Doing the right thing has made some people into outcasts. For others acting ethically has led to a loss of reputation, or a loss of material goods that others wanted and pretended to admire us to obtain. But what does it say about us if we desire the approval of people like that?

The bigger picture

This doesn’t mean we should despise others or point a finger at them. After all, disapproval from others most often takes the form of moralistic finger pointing, so we’d be acting no differently from them.

In his Meditations, Marcus Aurelius emphasizes our shared humanity. Other people wrong us because of their errors of judgment or ignorance, but most things are minor in the grand scheme of things. Only we can harm ourselves by responding in kind. The best way to overcome the disapproval of others is not retaliation, but setting a better example.

Seneca’s letters

img_1045Seneca was criticized in his own day (and in the 2,000 years since) for his hypocrisy. Maintaining his wealth and elite political status meant not always practicing what he preached.

Does this means his words are empty? Well, who am I to judge Seneca? Am I better than him? Am I less of a hypocrite than him? No. And neither are you.

 

Anger

Whatever his faults were, Seneca was an insightful man. Penguin Classics publishes an edited collection of letters he wrote to a friend in the days before Emperor Nero told Seneca to go kill himself. Let’s take a look at a few highlights.

I previously wrote about Seneca’s book On Anger.  Seneca said that anger is temporary insanity because it shuts off rational deliberation. Anger is about the desire to punish someone for real or imagined harm.

But what about righteous anger over oppression and exploitation? The logical conclusion is that the more inclined to anger someone is the more decent that person must be. But was Socrates an angry man? What about Gandhi and Martin Luther King, Jr? When we think of a wise person, we think of someone who is calm is the face of evil. Reason seeks fairness, but anger seeks only the appearance of fairness as a justification for lashing out.

Emotional independence

Seneca’s letters add to this line of thought. He writes that Stoicism doesn’t mean being emotionless. Instead, the goal of Stoicism is to feel your troubles without being overwhelmed. A sage doesn’t want to lose anything but also doesn’t pine for what’s been lost. A sage wants to have friends but can survive alone (#9).

Taking criticism while keeping your ego at bay is also important. Besides, someone’s criticism might be an uncomfortable truth, and listening could make you a better person.

But the flipside to this is handing out compliments sparingly. Flattery is manipulation. It’s better to praise people (without being patronizing) for what can neither be given nor taken away from them – which is their character. (#41).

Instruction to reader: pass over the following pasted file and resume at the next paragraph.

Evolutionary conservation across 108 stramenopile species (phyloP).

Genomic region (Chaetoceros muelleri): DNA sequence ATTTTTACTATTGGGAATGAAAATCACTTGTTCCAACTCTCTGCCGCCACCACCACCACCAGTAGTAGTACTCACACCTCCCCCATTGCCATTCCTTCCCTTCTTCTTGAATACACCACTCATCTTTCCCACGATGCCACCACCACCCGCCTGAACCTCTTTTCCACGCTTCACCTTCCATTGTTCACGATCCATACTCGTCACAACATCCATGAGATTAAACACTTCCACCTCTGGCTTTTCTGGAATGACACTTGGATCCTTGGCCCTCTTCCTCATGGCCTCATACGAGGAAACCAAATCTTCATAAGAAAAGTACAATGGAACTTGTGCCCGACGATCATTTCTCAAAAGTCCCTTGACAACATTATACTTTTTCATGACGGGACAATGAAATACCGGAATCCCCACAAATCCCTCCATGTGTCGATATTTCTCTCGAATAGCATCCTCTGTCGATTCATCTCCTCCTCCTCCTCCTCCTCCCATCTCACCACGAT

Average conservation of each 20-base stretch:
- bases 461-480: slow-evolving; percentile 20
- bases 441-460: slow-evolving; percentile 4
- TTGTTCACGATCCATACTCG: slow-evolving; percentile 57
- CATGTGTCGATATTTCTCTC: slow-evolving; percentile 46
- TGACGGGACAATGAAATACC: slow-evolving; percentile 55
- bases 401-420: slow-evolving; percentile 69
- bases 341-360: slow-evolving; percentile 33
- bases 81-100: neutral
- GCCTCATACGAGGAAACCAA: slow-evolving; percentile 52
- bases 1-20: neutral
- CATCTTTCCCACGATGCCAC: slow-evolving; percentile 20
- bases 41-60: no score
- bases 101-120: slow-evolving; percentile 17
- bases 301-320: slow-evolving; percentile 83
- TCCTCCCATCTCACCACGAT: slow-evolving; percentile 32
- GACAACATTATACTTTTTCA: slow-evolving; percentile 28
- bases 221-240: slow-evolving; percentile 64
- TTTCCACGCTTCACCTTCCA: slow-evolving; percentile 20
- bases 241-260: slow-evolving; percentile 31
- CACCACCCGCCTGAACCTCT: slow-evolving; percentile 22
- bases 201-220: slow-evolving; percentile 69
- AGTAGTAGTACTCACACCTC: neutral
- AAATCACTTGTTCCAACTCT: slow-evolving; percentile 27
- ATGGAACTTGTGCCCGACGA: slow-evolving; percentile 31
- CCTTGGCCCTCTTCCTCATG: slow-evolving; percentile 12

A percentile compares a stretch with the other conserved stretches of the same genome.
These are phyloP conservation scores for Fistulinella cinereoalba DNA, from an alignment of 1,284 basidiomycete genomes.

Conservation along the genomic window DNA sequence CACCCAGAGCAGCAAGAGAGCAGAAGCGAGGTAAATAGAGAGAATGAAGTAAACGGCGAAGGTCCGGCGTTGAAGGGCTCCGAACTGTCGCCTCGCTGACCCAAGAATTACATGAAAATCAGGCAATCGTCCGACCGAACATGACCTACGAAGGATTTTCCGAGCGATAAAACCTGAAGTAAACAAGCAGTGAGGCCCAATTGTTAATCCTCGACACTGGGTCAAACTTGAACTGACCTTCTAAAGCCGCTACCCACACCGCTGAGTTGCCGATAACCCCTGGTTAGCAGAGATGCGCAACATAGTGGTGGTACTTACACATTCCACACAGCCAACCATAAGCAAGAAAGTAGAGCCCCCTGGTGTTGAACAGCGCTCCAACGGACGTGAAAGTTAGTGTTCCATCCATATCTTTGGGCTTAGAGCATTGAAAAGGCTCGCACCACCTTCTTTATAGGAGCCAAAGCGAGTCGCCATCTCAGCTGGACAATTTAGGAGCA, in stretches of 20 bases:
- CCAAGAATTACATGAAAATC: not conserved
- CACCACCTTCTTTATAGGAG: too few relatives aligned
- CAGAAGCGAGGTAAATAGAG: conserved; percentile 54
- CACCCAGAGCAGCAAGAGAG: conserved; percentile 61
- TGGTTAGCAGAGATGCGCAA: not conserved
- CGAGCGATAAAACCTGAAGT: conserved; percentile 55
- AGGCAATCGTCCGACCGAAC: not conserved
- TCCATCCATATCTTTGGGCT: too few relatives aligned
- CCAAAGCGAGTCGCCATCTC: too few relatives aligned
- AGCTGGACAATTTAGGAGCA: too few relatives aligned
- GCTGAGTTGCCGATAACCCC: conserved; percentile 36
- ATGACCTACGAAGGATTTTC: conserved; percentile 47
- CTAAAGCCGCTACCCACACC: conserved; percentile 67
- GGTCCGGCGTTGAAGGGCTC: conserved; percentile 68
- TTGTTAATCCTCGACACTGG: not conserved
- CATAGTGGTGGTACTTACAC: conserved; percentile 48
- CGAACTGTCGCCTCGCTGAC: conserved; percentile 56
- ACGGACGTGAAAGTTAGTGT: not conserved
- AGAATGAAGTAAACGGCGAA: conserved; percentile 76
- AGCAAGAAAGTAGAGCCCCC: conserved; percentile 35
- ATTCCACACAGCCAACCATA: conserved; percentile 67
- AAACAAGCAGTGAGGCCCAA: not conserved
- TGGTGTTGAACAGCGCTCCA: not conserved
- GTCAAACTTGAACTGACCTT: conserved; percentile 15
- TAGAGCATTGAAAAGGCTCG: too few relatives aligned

Egotism

Stoicism helps keep egotism in check. Seneca observers that “We’re born unequal, we die equal” – much like Shakespeare’s observation in Hamlet that “a king may go a progress through the guts of a beggar” because “a man may fish with the worm that hath eat of a king, and eat of the fish that hath fed of that worm.”

Seneca’s ego deflating views may be a hard pill to swallow in the 21st century when so many seem eager to tell their tale of struggle and woe as if their suffering is unlike anyone else’s.

But Seneca says, look, everyone has to deal with life’s troubles. So why do we think our struggles are unique? We’re not as special as we think.

That’s only depressing if you think it is. Reminding yourself that life is a struggle for everyone, regardless of the face they put forward, puts it in perspective. And that leads to equanimity (#91).

You are what you think

It really is all about the way you frame it. Thinking that moving, travelling, finding a new romantic partner, being richer, etc. will make you happier avoids the real issue, which is that you need an attitude adjustment.

Someone once complained to Socrates that travelling abroad never did him any good. Socrates replied, “What else can you expect, seeing that you always take yourself along with you when you go abroad?” (#104).

Tom Wolfe’s A Man in Full

Telegraph Pass Phoenix, Arizona
Telegraph Pass
Phoenix, Arizona

Stoicism is a major theme in Tom Wolfe’s 1998 novel A Man in FullBut Wolfe portrays Stoicism as a religion rather than a philosophy. Yet, while ancient philosopher Epictetus believed in Zeus, it’s hard to find a Stoic today who worships Greek deities.